St. Petersburg Times
Special report
Video report
  • For their own good
    Fifty years ago, they were screwed-up kids sent to the Florida School for Boys to be straightened out. But now they are screwed-up men, scarred by the whippings they endured. Read the story and see a video and portrait gallery.
  • More video reports
Multimedia report
Print Email this storyEmail story Comment Email editor
Fill out this form to email this article to a friend
Your name Your email
Friend's name Friend's email
Your message
 

Stanton appeals his firing

Early Edition: The city of Largo began the firing process a week after Stanton acknowledged he planned to become a woman.

By LORRI HELFAND
Published March 8, 2007


Steve Stanton walks out of the commission chambers during the meeting last week.
photo
[Times photo: Jim Damaske]
ADVERTISEMENT
Daily poll
The future of Steve Stanton
What should Largo do about city manager Steve Stanton?
Fire him
Keep him

LARGO - City Manager Steve Stanton appealed his firing this morning.

Commissioners voted 5-2 to place Stanton on paid leave and begin the firing process a week after Stanton acknowledged he planned to become a woman.

"I'm trying to do what I have to do to be a full person and get my job back," said Stanton, who makes $140,234 annually.

Stanton, 48, who has been Largo's city manager for 14 years, said he plans to request a hearing about 30 days from now. He said he will need the time to put on a thorough presentation, which will take up to three hours and will feature national experts in medicine, psychology and the workplace transition process for transsexuals.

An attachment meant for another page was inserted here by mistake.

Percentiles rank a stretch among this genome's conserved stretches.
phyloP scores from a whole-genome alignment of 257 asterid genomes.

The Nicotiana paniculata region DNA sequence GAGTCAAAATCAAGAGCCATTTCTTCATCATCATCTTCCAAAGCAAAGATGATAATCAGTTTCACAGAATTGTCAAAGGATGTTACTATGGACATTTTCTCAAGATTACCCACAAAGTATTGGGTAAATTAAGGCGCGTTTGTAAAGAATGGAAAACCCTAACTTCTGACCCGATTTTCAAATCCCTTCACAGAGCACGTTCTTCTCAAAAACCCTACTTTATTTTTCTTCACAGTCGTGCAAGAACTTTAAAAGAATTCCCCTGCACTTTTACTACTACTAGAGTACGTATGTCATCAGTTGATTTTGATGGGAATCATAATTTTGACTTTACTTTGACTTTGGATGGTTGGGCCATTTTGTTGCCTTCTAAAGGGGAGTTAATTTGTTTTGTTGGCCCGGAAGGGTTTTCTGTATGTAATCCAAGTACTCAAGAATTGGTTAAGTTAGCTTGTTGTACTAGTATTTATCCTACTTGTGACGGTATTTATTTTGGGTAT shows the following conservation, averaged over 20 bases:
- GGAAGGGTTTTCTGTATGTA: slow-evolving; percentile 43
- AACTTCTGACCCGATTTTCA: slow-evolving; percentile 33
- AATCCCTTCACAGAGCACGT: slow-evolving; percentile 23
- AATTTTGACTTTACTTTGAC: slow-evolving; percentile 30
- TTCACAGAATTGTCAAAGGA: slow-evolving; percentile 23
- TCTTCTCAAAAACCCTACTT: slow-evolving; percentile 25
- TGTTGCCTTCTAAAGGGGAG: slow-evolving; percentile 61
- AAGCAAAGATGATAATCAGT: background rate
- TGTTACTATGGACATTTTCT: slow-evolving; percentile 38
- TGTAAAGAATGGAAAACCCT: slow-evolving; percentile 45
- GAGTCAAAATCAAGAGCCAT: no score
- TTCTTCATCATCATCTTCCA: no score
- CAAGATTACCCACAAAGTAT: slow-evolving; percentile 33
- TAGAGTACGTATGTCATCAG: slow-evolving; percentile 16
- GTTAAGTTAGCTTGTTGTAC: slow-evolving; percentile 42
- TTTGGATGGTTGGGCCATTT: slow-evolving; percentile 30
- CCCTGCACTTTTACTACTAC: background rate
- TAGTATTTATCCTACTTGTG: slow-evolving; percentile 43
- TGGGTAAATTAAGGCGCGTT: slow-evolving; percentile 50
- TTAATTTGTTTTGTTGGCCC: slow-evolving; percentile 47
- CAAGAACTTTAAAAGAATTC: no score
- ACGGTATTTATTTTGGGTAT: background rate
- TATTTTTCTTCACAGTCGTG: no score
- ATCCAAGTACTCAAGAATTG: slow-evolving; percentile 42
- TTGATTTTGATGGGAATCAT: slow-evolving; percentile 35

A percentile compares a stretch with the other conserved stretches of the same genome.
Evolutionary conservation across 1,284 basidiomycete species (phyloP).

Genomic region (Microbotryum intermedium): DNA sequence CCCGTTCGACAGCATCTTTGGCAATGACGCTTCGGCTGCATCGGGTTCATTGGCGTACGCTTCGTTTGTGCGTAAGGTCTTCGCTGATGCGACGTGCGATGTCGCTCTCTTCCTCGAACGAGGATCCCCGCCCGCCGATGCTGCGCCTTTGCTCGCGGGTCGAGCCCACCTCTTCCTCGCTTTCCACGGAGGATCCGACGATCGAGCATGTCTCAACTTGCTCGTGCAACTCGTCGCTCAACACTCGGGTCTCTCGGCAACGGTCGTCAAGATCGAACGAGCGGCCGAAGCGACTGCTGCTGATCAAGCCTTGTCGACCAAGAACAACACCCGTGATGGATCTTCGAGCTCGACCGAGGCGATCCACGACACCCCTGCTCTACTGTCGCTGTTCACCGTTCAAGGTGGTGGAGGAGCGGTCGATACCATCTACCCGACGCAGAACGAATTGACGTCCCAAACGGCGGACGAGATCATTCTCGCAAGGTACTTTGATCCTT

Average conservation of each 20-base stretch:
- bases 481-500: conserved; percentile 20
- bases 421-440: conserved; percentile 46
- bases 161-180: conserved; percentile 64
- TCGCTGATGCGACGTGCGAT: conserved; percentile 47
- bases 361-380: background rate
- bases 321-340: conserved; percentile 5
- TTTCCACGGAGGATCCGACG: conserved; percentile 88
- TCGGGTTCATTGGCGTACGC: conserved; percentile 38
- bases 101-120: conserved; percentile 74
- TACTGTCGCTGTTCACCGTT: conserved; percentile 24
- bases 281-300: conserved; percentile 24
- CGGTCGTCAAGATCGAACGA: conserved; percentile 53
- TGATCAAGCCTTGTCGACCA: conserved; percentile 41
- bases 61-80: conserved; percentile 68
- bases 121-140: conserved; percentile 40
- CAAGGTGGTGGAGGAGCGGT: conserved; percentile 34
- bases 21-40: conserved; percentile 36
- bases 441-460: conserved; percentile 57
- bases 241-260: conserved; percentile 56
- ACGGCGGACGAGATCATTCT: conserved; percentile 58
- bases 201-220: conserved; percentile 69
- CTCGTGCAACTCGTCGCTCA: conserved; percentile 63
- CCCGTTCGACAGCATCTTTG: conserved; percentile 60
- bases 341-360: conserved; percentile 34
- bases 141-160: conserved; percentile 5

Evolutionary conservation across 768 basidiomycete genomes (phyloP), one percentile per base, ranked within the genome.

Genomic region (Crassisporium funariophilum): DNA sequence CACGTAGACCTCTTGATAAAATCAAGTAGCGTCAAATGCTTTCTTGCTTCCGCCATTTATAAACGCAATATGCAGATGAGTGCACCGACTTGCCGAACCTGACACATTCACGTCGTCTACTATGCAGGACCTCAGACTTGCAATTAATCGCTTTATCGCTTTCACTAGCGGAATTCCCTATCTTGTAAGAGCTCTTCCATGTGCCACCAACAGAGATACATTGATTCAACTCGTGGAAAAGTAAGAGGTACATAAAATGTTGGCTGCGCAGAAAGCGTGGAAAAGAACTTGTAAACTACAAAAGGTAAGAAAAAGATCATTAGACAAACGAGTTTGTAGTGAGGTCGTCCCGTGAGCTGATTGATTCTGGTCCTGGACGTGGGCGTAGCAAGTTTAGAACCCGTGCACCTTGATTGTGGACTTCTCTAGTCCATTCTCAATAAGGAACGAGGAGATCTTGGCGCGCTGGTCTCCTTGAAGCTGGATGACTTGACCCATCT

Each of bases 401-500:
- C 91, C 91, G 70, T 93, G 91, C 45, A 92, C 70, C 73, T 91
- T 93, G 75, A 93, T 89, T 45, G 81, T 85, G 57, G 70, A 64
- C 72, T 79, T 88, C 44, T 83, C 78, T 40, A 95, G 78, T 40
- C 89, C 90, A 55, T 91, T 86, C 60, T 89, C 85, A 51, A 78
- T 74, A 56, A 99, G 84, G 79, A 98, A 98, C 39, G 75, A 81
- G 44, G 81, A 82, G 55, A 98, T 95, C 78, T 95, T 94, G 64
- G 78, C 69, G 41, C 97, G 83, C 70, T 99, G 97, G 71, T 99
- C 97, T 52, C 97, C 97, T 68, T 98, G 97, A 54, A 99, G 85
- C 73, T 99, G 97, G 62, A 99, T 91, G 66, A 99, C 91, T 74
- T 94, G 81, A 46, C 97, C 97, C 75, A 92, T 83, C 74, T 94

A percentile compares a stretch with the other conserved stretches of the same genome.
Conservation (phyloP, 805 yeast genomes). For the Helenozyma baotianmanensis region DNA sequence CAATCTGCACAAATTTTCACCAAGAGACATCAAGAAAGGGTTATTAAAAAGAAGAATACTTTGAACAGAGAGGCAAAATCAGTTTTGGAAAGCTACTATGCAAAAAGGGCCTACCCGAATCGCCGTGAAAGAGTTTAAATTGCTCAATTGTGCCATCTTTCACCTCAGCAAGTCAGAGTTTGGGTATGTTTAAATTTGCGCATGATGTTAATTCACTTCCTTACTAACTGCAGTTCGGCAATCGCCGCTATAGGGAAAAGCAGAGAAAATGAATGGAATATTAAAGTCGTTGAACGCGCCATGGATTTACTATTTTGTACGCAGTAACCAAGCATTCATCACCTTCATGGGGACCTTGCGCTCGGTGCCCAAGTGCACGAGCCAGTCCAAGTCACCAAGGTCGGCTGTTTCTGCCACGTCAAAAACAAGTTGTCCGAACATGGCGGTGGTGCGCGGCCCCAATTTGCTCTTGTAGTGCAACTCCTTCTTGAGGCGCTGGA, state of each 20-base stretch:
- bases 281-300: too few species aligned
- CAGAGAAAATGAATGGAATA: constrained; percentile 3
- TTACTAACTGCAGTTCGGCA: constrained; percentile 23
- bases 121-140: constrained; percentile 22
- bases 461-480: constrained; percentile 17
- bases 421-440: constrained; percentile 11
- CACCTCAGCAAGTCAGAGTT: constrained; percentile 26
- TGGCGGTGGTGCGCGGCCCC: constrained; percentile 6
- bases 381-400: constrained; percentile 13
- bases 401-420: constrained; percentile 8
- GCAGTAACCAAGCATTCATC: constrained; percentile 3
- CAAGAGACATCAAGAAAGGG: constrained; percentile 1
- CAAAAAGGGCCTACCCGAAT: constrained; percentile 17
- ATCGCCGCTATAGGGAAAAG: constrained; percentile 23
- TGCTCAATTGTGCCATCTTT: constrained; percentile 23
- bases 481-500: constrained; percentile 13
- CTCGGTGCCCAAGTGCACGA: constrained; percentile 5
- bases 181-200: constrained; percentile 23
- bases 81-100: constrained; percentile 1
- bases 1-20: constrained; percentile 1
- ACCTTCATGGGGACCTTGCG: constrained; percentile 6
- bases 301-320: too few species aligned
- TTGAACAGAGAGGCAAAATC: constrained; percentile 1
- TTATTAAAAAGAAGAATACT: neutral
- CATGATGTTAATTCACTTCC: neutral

He is receiving help from the National Center for Lesbian Rights, a legal organization that advocates rights for gay and transgender people.

The National Center for Transgender Equality and the American Civil Liberities Union have also offered assistance, he said.

"I think this will certainly give the commission a good basis of information to make an informed decision," Stanton said. "I'm realistic enough to know its going to require an extraordinary step to stop the train going down track with a certain degree of speed and to confront some of the folks back in the commission chambers who will be talking about what Jesus would do."

If an appeal during a public hearing fails, Stanton hasn't said whether he would sue the city, but he doesn't relish the thought.

"I do not feel this is a legal argument," he said. "It's not a matter of hiring an attorney to threaten to sue the city. That is not the argument I want to make."

The city must schedule the public hearing to be held between March 23 and April 9. The date for the hearing will be set at the March 20 regular commission meeting; the city commission has indicated that the hearing will not be held on the same night as a regularly scheduled commission meeting or work session.

The commission may not limit the number of speakers, nor may they place restrictions on who is permitted to speak; however, they may limit the amount of time each speaker is permitted to speak. 

Lorri Helfand can be reached at lorri@sptimes.com or (727) 445-4155.

 

[Last modified March 8, 2007, 21:25:35]


Share your thoughts on this story

[an error occurred while processing this directive]
Subscribe to the Times
Click here for daily delivery
of the St. Petersburg Times.

Email Newsletters

ADVERTISEMENT